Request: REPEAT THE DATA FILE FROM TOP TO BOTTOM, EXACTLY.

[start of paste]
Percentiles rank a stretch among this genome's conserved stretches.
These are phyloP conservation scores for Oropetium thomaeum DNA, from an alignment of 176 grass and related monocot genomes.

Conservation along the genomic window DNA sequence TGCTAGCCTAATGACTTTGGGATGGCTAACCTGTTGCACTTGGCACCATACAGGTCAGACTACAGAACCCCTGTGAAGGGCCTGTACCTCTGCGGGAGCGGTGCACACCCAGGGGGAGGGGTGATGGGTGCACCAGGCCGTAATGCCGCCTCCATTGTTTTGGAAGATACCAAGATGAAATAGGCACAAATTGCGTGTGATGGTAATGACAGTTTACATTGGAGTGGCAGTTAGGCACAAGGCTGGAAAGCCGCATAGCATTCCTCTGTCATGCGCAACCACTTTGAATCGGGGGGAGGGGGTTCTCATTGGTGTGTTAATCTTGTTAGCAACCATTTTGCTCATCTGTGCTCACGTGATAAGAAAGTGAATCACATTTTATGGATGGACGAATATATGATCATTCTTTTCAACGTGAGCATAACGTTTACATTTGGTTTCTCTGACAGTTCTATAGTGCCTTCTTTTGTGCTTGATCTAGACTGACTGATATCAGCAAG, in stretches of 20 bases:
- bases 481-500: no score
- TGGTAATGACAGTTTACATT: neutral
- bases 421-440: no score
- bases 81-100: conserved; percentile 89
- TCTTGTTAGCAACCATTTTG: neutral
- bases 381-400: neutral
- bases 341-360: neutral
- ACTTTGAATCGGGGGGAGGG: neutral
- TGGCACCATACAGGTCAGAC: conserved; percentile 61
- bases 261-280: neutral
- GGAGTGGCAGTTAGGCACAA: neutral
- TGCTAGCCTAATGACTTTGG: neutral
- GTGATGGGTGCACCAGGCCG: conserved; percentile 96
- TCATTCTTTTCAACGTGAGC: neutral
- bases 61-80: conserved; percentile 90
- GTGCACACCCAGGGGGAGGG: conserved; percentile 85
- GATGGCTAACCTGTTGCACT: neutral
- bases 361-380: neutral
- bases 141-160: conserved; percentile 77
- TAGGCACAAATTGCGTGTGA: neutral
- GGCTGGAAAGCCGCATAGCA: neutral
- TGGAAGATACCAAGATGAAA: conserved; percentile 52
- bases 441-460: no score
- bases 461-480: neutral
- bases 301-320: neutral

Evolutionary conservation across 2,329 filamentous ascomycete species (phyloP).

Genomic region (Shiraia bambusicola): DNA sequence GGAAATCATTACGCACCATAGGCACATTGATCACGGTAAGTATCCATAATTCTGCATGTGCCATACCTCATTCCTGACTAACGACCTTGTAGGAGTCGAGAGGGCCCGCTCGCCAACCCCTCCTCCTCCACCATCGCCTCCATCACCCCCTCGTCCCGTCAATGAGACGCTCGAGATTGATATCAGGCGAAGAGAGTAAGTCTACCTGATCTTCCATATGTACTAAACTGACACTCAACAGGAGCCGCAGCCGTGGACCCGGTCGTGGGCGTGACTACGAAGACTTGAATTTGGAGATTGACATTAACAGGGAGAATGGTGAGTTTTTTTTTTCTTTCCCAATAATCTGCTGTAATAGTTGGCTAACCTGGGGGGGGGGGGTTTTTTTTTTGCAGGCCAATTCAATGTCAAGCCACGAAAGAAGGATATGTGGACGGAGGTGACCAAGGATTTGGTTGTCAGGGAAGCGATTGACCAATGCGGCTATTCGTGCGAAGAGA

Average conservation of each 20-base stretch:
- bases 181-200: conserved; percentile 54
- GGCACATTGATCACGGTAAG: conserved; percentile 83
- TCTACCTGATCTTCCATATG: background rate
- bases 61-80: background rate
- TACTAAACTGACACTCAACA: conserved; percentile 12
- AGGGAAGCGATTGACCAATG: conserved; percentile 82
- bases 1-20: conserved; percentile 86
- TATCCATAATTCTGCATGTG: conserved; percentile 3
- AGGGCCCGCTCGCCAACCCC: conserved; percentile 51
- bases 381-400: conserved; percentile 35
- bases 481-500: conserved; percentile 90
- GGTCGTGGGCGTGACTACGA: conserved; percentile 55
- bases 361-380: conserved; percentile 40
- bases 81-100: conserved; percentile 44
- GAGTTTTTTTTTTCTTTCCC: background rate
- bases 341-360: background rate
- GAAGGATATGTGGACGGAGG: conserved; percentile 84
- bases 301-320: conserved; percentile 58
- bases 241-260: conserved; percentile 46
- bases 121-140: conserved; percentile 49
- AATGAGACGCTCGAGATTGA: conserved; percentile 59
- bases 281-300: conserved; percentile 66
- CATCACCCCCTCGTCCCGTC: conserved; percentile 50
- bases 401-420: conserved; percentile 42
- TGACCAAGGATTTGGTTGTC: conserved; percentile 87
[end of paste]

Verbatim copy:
Percentiles rank a stretch among this genome's conserved stretches.
These are phyloP conservation scores for Oropetium thomaeum DNA, from an alignment of 176 grass and related monocot genomes.

Conservation along the genomic window DNA sequence TGCTAGCCTAATGACTTTGGGATGGCTAACCTGTTGCACTTGGCACCATACAGGTCAGACTACAGAACCCCTGTGAAGGGCCTGTACCTCTGCGGGAGCGGTGCACACCCAGGGGGAGGGGTGATGGGTGCACCAGGCCGTAATGCCGCCTCCATTGTTTTGGAAGATACCAAGATGAAATAGGCACAAATTGCGTGTGATGGTAATGACAGTTTACATTGGAGTGGCAGTTAGGCACAAGGCTGGAAAGCCGCATAGCATTCCTCTGTCATGCGCAACCACTTTGAATCGGGGGGAGGGGGTTCTCATTGGTGTGTTAATCTTGTTAGCAACCATTTTGCTCATCTGTGCTCACGTGATAAGAAAGTGAATCACATTTTATGGATGGACGAATATATGATCATTCTTTTCAACGTGAGCATAACGTTTACATTTGGTTTCTCTGACAGTTCTATAGTGCCTTCTTTTGTGCTTGATCTAGACTGACTGATATCAGCAAG, in stretches of 20 bases:
- bases 481-500: no score
- TGGTAATGACAGTTTACATT: neutral
- bases 421-440: no score
- bases 81-100: conserved; percentile 89
- TCTTGTTAGCAACCATTTTG: neutral
- bases 381-400: neutral
- bases 341-360: neutral
- ACTTTGAATCGGGGGGAGGG: neutral
- TGGCACCATACAGGTCAGAC: conserved; percentile 61
- bases 261-280: neutral
- GGAGTGGCAGTTAGGCACAA: neutral
- TGCTAGCCTAATGACTTTGG: neutral
- GTGATGGGTGCACCAGGCCG: conserved; percentile 96
- TCATTCTTTTCAACGTGAGC: neutral
- bases 61-80: conserved; percentile 90
- GTGCACACCCAGGGGGAGGG: conserved; percentile 85
- GATGGCTAACCTGTTGCACT: neutral
- bases 361-380: neutral
- bases 141-160: conserved; percentile 77
- TAGGCACAAATTGCGTGTGA: neutral
- GGCTGGAAAGCCGCATAGCA: neutral
- TGGAAGATACCAAGATGAAA: conserved; percentile 52
- bases 441-460: no score
- bases 461-480: neutral
- bases 301-320: neutral

Evolutionary conservation across 2,329 filamentous ascomycete species (phyloP).

Genomic region (Shiraia bambusicola): DNA sequence GGAAATCATTACGCACCATAGGCACATTGATCACGGTAAGTATCCATAATTCTGCATGTGCCATACCTCATTCCTGACTAACGACCTTGTAGGAGTCGAGAGGGCCCGCTCGCCAACCCCTCCTCCTCCACCATCGCCTCCATCACCCCCTCGTCCCGTCAATGAGACGCTCGAGATTGATATCAGGCGAAGAGAGTAAGTCTACCTGATCTTCCATATGTACTAAACTGACACTCAACAGGAGCCGCAGCCGTGGACCCGGTCGTGGGCGTGACTACGAAGACTTGAATTTGGAGATTGACATTAACAGGGAGAATGGTGAGTTTTTTTTTTCTTTCCCAATAATCTGCTGTAATAGTTGGCTAACCTGGGGGGGGGGGGTTTTTTTTTTGCAGGCCAATTCAATGTCAAGCCACGAAAGAAGGATATGTGGACGGAGGTGACCAAGGATTTGGTTGTCAGGGAAGCGATTGACCAATGCGGCTATTCGTGCGAAGAGA

Average conservation of each 20-base stretch:
- bases 181-200: conserved; percentile 54
- GGCACATTGATCACGGTAAG: conserved; percentile 83
- TCTACCTGATCTTCCATATG: background rate
- bases 61-80: background rate
- TACTAAACTGACACTCAACA: conserved; percentile 12
- AGGGAAGCGATTGACCAATG: conserved; percentile 82
- bases 1-20: conserved; percentile 86
- TATCCATAATTCTGCATGTG: conserved; percentile 3
- AGGGCCCGCTCGCCAACCCC: conserved; percentile 51
- bases 381-400: conserved; percentile 35
- bases 481-500: conserved; percentile 90
- GGTCGTGGGCGTGACTACGA: conserved; percentile 55
- bases 361-380: conserved; percentile 40
- bases 81-100: conserved; percentile 44
- GAGTTTTTTTTTTCTTTCCC: background rate
- bases 341-360: background rate
- GAAGGATATGTGGACGGAGG: conserved; percentile 84
- bases 301-320: conserved; percentile 58
- bases 241-260: conserved; percentile 46
- bases 121-140: conserved; percentile 49
- AATGAGACGCTCGAGATTGA: conserved; percentile 59
- bases 281-300: conserved; percentile 66
- CATCACCCCCTCGTCCCGTC: conserved; percentile 50
- bases 401-420: conserved; percentile 42
- TGACCAAGGATTTGGTTGTC: conserved; percentile 87